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Ernest Hemingway: Tragic Genius


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Ernest Hemingway:

Tragic Genius


студент группы 022.3



Томск - 2003

The reason that Hemingway meant so much to us," Archibald MacLeish,
the American poet, once observed, "was that his work reflected
truthfully and without rhetoric the faults and virtues and the essential
humanity of the people among whom he lived and that the power and
vividness of his writing was such that his work could and did break
through barriers of language and fogs of misrepresentation to touch men

Reporter, soldier, short-story writer, novelist, playwright,
deep-sea fisherman, and big game hunter, Hemingway was a man whose
unique mastery of the art of writing influenced the style of an entire
generation of writers. That influence spread far beyond the borders of
the United States and far beyond the English language. It is an
influence that persists today.

Ernest Miller Hemingway, one of six children, was born into the
family of a small town doctor at Oak Park, Illinois, on July 21, 1899.
He was active in sports; and under the guidance of his father, he came
to love the outdoors, becoming an excellent hunter and fisherman. His
parents wanted him to become a doctor or a musician, but after
graduation from high school, he began his writing career as a sports
reporter for the Kansas City Star.

When the United States entered World War I, Hemingway left his job
and tried to enlist in the army. After repeated rejections because of
his youth, he was finally accepted as an ambulance


driver with the Red Cross in Italy. Shortly before his 19th birthday, he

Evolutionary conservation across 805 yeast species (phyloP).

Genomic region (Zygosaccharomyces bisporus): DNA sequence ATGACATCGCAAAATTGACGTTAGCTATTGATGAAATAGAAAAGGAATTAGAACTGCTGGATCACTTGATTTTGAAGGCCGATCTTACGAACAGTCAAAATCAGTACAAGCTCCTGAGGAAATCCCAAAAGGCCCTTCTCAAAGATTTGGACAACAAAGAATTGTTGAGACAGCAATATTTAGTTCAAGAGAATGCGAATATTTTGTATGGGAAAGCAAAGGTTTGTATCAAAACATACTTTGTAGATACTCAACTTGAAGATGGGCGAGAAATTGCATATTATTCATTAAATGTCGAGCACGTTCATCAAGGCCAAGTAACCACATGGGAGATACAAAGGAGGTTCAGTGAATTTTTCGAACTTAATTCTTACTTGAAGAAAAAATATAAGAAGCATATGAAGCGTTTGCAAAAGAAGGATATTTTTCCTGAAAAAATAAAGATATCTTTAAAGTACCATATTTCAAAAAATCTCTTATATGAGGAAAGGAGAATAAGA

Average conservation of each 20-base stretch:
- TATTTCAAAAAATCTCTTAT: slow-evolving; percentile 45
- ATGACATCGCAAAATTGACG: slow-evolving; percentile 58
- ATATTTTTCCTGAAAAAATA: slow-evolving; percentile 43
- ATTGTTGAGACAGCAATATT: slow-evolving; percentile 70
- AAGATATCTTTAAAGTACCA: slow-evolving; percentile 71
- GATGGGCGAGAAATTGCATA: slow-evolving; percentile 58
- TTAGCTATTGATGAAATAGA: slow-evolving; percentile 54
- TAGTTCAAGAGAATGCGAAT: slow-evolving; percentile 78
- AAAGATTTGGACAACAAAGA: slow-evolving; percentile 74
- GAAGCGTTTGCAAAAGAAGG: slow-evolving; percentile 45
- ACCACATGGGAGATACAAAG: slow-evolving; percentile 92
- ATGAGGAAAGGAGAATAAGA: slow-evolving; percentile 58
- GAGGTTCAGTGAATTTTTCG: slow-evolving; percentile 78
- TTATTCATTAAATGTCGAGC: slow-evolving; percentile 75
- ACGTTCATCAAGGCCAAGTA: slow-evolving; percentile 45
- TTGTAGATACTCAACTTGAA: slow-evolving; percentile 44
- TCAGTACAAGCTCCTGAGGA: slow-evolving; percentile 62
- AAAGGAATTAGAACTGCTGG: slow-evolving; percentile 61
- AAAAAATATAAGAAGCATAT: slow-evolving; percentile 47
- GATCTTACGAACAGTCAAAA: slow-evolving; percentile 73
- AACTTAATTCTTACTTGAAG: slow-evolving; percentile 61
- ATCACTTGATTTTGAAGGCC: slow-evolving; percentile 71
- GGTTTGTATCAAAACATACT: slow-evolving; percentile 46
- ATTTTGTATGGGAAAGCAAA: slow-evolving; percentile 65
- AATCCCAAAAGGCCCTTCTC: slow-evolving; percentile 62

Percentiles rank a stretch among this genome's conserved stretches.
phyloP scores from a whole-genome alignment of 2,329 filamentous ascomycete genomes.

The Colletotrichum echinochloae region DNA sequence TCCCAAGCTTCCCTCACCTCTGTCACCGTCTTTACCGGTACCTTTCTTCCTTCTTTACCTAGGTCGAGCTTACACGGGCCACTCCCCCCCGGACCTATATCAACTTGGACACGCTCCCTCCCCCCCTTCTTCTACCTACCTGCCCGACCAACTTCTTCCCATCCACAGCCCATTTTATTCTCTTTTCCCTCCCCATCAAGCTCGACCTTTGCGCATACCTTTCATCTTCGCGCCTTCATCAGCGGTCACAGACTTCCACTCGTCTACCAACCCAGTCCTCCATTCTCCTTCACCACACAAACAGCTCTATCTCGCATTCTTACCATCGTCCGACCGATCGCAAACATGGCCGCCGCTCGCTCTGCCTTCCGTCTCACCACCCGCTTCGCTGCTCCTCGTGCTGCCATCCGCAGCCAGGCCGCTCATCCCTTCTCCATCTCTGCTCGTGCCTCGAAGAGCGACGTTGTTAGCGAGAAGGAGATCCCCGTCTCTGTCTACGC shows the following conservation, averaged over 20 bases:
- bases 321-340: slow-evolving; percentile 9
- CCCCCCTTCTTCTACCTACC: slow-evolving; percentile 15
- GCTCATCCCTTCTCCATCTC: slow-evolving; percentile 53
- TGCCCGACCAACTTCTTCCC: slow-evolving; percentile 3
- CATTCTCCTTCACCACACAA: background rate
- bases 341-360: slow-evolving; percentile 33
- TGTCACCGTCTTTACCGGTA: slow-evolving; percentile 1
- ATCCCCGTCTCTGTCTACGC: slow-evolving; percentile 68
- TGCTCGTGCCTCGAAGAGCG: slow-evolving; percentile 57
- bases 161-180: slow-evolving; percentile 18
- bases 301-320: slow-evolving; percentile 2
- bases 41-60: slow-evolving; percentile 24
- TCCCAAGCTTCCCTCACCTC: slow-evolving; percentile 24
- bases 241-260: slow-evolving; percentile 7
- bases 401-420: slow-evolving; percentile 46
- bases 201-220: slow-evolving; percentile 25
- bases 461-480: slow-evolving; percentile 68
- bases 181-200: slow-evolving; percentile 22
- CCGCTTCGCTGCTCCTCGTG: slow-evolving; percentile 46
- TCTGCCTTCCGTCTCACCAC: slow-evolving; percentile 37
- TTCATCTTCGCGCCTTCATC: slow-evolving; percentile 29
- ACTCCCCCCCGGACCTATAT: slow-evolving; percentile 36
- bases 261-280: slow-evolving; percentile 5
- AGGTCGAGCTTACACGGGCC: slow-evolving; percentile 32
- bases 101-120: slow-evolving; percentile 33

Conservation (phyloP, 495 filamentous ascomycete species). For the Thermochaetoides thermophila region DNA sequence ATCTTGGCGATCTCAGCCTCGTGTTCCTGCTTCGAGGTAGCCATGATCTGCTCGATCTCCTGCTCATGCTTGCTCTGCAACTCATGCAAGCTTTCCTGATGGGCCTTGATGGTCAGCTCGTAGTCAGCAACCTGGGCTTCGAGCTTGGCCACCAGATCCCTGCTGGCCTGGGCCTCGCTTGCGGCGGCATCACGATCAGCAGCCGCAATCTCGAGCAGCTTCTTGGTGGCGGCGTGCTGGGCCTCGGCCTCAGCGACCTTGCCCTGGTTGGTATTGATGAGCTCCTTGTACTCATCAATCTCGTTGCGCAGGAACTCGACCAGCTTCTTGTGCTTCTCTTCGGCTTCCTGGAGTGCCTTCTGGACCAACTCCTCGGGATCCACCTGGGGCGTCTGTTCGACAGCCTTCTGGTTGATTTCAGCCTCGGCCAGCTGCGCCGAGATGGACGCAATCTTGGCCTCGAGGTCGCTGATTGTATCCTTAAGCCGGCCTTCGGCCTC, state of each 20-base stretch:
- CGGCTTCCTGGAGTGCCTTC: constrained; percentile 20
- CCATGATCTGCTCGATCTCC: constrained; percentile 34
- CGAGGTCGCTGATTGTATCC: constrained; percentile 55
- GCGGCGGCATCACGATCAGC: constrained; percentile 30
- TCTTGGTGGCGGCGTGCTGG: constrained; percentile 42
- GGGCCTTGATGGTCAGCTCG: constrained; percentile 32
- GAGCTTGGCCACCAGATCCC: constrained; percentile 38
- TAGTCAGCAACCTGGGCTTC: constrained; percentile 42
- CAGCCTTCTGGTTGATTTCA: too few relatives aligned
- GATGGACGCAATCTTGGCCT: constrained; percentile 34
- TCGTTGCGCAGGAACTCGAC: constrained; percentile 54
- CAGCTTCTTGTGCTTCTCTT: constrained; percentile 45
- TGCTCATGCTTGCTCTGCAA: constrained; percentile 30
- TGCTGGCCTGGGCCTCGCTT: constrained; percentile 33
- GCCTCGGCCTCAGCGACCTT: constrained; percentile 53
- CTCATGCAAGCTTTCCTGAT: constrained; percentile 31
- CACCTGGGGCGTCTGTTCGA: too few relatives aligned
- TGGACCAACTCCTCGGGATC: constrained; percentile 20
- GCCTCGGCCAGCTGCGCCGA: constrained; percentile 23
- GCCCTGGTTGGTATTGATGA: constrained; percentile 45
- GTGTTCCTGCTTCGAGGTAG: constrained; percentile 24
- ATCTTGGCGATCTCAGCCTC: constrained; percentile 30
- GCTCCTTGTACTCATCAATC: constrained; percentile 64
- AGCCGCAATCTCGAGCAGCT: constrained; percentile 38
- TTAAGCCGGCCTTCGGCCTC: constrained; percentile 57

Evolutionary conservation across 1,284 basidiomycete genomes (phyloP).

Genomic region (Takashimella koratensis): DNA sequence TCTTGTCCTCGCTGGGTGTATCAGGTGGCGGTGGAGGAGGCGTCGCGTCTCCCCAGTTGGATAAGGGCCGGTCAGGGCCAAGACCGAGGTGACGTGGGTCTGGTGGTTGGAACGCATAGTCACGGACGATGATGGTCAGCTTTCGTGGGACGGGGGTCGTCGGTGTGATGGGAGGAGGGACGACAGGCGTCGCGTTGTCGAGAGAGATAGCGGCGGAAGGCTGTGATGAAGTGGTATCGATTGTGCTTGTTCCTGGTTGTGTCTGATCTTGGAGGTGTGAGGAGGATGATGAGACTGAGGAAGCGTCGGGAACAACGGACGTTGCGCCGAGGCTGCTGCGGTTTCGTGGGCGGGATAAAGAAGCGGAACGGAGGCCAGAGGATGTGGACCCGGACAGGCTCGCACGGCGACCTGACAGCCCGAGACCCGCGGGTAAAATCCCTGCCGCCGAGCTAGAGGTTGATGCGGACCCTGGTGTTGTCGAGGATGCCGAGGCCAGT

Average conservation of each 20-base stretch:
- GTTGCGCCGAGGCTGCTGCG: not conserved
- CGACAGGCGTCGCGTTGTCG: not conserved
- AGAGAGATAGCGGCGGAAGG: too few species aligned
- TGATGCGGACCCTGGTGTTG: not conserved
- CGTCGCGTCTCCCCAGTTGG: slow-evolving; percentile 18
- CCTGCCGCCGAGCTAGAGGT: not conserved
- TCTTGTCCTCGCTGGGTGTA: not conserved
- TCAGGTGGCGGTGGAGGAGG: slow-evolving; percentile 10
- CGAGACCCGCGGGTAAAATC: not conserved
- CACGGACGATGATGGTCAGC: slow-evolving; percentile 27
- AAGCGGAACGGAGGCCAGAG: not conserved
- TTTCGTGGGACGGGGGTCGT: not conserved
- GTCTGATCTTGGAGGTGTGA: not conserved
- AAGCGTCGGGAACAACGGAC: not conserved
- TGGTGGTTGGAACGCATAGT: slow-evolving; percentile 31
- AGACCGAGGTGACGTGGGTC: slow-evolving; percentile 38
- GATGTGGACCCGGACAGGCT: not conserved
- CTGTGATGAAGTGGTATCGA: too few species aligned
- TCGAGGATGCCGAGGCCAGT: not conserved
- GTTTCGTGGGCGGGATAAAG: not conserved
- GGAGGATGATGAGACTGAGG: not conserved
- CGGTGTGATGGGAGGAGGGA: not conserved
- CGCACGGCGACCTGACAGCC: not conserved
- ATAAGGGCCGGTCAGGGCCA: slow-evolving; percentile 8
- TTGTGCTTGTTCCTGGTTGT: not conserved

was badly wounded by enemy fire and spent several weeks in a hospital in
Milan. This experience would provide material for his future novel A
Farewell to Arms. After leaving the hospital, he enlisted in the Italian
Arditi, an infantry unit, and served until the Armistice on November 11,

Hemingway returned to Chicago in 1919 and then went to Toronto,
Canada, where he worked for the Toronto Star. Two years later, he was
appointed to the Sfar's international news bureau and was assigned to
Paris. From 1921 to 1927, he lived in Europe where he worked hard at
realizing his ambition to become a writer. Joining the literary circle
of expatriate American writers brought together by poet, author Gertrude
Stein, Hemingway profited from his association with writers like her,
Ezra Pound, and F. Scott Fitzgerald. He wrote his first three works:
Three Short Stories and Ten Poems (1923); In Our Time (1925), a
collection of short stories; and The Torrents of Spring (1926), a novel,

ort stories; and The Torrents of Spring (1926), a novel,
which went unnoticed by the public.

With the publication of The Sun Also Rises in 1926, Hemingway's
first major success, his reputation as a novelist was established. This
novel is considered by many critics to be his finest work. The hero of
the story, Jake Barnes, his sexual powers destroyed by a war wound,
faced, under unusually poignant circumstances, the problem which was to
be the theme of much of Hemingway's


later work: how man proves his manhood. Written in an original style,
the novel quickly influenced other writers. Keeping emotion restrained,
Hemingway emphasized his ideas through understatement. The American
novelist, James T. Farrell, credited Hemingway with contributing "toward
making the American •idiom the language for the evocation for sensitive
and complicated feelings."

In 1927 Hemingway published a collection of short stones called Men
Without Women. The following year he returned to the United States,
where he lived off and on for the next ten years at Key West, Florida.
There he worked on A Farewell to Arms (1929). The following passage from
the novel has often been pointed out as a statement of Hemingway's world
view as well as the key to the novel's meaning:

"If people bring so much courage to this world the world has to
kill to break them, so of course it kills them. The world breaks every
one and afterward many are strong at the broken places. But those that
will not break it kills. It kilts the very good and the very gentle and
the very brave impartially. If you are none of these you can be sure
that it will kill you too but there will be no special hurry."

In 1932 Hemingway published Death in the Afternoon, a moving study
of bullfighting, a subject in which he had shown a constant interest
both in his short stories and in The Sun Also Rises. "Bullfighting," he
wrote, "is the only art in which the